Granted, many of these symptoms may be easily dismissed and have no impact on athlete well-being or performance.
What happens when homesickness does become an issue for you when you’re on the tour?
Here are four valuable points to assist with restricting the impact of homesickness on your performance.
1. REALISE IT’S NOT JUST YOU
2. UNDERSTAND HOMESICKNESS AND PERFORMANCE
3. RECOGNIZE YOUR HABITS ON TOUR THAT MAY CONTRIBUTE TO HOMESICKNESS
4. BE PROACTIVE!
Consider the following questions …
•What are the challenges you might face on tour, even if its not your first season?
•What kind of emotions might you experience during the tour season?
If you have already embarked on multiple seasons on tour reflect and consider some of the challenges you are managing or have had to overcome.
For many players the prospect of playing on the tour, in any part of the world, would evoke a roller coaster of emotional responses, such as excitement, joy, apprehension, stress, or anxiety.
These kinds of responses all occur with good reason! Touring different environments can be stressful.
1. REALISE IT’S NOT JUST YOU
In amongst all this emotion there are a few things that we must remember about touring…
• Many pros express how lonely the tour can be, so you are not alone.
• Playing on the pro-tour circuit can evoke array of emotions ranging from excitement and joy to anxiety and discomfort. These emotions are normal.
• Experiencing these emotions is not the focus. The focus should be on how we choose to respond to them.
UNDERSTAND HOMESICKNESS AND PERFORMANCE
The following chain of events demonstrates how homesickness symptoms may link to poor performance:
Poor management of homesickness symptoms » Poor well-being » Decreased performance in sport and education
If you are unable to effectively manage homesickness this may decrease your well-being as the homesickness symptoms start to impact how you function.
For example, your attendance to training, your quality of sleep, and your mood may be affected.
As your well-being decreases so may your performance. This may present as a loss of motivation to train, loss of concentration and poor appetite, possibly resulting in poor performance outcomes.
RECOGNIZE YOUR HABITS ON TOUR THAT MAY CONTRIBUTE TO ISOLATION AND HOMESICKNESS
Players on tour will often keep to themselves, especially when they are not playing well.
It is important to recognize that if this is a problem for you then you need to consider working on alternative coping strategies that do not isolate you from your friends or making new friends on tour.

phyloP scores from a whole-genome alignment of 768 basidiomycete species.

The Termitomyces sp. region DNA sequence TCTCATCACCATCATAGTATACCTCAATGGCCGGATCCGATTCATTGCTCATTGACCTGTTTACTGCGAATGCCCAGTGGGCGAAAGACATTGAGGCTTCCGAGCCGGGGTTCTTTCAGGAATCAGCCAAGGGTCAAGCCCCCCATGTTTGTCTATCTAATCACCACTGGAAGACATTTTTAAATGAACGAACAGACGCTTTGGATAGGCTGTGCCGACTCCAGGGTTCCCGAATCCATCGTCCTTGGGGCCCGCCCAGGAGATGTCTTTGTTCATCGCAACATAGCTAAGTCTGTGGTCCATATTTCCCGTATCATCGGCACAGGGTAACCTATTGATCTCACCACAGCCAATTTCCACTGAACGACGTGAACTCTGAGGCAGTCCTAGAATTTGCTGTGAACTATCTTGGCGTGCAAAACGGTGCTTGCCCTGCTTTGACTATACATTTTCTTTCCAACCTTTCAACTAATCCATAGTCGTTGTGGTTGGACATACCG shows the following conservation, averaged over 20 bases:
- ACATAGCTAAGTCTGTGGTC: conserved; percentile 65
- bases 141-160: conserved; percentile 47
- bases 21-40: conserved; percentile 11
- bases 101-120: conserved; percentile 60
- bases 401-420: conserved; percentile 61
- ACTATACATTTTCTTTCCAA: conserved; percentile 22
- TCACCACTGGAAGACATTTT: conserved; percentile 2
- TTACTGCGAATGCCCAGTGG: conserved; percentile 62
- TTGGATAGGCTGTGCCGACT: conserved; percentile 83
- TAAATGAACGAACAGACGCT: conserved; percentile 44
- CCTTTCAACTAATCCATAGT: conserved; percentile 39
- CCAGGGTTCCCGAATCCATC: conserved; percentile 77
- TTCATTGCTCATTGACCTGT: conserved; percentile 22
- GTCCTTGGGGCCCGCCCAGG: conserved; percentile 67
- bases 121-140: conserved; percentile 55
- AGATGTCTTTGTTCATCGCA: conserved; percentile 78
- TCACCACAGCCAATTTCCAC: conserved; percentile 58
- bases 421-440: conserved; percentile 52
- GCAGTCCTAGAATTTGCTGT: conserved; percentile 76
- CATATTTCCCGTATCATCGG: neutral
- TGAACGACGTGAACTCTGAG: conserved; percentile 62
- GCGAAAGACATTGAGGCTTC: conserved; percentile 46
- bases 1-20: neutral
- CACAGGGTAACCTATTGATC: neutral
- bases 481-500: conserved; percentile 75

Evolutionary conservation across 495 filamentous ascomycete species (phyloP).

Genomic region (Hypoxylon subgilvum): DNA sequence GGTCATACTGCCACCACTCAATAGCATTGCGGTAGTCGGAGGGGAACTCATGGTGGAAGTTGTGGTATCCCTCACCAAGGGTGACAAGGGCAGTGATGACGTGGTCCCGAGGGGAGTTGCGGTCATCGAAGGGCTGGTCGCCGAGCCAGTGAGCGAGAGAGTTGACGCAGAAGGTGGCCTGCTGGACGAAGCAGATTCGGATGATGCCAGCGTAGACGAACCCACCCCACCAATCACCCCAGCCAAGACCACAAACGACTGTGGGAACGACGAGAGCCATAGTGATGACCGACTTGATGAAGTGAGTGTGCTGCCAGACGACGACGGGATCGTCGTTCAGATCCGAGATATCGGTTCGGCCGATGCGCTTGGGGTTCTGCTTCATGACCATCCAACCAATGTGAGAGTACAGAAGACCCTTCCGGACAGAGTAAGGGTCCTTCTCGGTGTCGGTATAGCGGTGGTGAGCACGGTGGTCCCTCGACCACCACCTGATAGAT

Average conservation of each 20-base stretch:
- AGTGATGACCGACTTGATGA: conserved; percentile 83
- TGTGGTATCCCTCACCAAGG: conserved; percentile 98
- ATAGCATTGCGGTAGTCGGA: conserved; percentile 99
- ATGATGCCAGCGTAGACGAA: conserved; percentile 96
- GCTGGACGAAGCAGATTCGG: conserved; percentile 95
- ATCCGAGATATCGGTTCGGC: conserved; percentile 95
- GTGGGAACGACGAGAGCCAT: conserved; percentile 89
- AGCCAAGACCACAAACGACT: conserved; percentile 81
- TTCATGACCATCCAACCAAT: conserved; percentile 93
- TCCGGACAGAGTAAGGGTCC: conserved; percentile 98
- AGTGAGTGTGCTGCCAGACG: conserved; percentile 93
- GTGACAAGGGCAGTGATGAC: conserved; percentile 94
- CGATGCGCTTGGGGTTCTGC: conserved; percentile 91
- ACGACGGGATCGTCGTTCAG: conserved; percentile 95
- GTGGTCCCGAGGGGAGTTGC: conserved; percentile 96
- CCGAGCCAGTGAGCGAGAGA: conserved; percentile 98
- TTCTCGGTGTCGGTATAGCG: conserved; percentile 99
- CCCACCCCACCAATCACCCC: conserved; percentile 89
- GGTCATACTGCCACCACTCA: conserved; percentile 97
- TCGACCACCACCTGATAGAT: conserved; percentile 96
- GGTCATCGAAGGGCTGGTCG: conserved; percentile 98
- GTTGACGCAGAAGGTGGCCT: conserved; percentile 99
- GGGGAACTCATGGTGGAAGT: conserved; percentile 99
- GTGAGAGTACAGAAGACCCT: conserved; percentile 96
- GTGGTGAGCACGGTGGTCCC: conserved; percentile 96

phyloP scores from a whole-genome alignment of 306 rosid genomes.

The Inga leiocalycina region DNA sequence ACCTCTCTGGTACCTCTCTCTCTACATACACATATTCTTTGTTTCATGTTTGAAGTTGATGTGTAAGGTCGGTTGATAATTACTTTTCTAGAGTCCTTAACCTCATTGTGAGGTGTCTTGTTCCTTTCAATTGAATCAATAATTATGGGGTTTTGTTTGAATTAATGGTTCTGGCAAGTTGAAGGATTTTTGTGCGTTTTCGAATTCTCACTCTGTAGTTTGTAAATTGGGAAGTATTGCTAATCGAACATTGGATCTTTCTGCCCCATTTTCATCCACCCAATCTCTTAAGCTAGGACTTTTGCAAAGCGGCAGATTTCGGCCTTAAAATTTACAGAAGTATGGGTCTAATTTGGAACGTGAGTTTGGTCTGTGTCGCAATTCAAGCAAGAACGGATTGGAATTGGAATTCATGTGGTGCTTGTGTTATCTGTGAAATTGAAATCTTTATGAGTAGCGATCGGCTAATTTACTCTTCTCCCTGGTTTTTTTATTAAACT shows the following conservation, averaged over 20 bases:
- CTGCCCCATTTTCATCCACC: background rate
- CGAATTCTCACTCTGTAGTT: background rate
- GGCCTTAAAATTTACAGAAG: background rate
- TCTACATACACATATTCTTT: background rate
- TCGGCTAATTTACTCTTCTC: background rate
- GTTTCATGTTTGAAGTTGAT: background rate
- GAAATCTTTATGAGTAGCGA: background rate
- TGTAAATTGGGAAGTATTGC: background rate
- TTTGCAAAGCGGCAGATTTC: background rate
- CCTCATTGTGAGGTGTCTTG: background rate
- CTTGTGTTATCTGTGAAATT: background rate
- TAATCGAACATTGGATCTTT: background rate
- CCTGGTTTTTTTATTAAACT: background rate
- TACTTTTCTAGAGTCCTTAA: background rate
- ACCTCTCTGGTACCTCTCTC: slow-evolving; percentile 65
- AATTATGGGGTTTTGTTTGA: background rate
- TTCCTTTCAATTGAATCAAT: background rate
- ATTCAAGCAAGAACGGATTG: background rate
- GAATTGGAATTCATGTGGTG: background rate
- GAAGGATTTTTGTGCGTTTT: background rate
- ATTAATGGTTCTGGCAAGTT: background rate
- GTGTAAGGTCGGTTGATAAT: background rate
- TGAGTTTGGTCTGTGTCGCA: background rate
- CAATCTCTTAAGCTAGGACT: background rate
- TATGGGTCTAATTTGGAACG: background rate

It is also important to consider who you choose to room with on tour and your own actions when rooming with others. Consider how you like to prepare the day or night before the tour.
Players who decide to room together should know ahead of time about these things so that the room sharing works as best as possible for both players. That way it is unlikely to be an unpleasant experience.
While all players should respect and support roommates pre-performance routines, it is important to be mindful that your own routine isn’t creating any unnecessary isolation or difficulties.
As a pro-tour player, take a look at your own pre-performance routine. Talk with your coach and other players about suggestions for fine-tuning or adjusting your routine if you feel it is required.
A routine that keeps you locked in your room all the time may be elevating anxiety and contributing to over-thinking about your round, which is certainly not preparing you to play your best round.
Get into the habit of connecting with other players on the tour, not just the players from your own country. It is important not to just play your round and check out the scene.
Meeting people does not have to compromise your post round practice and focus. If this is an excuse you often use to avoid connecting with others than it is important to consider what is holding you back personally.
Remember tours can be a fantastic way to meet people from all over the world and provide options for training partners in the off-season.
Despite how you are feeling, taking a proactive approach to your circumstance will help reduce the impact of homesickness on your well-being and performance.
4. BE PROACTIVE!
This involves being proactive in your new environment. How to be proactive may differ between people however some examples might include:
•Planning and/or become involved in social events.
•Spending time with friends/teammates outside of training/competition.
•Seeking help when required.
•Talking about homesickness with others.
•Developing a social support network.
•Developing a plan to learn about your new environment.
•Identifying with what you most enjoy most in both environments.
Additionally, an appointment with a psychologist can help you to identify and manage your experience of homesickness and help you prepare for some of the challenges you might face on tour…
Seeking out someone to work with is another way to be proactive!
Brendan Smith | Psychologist
Email Brendan on firstname.lastname@example.org if you have any further questions, or visit www.mentalnotesconsulting.com.au to find out more about the signs and symptoms of homesickness.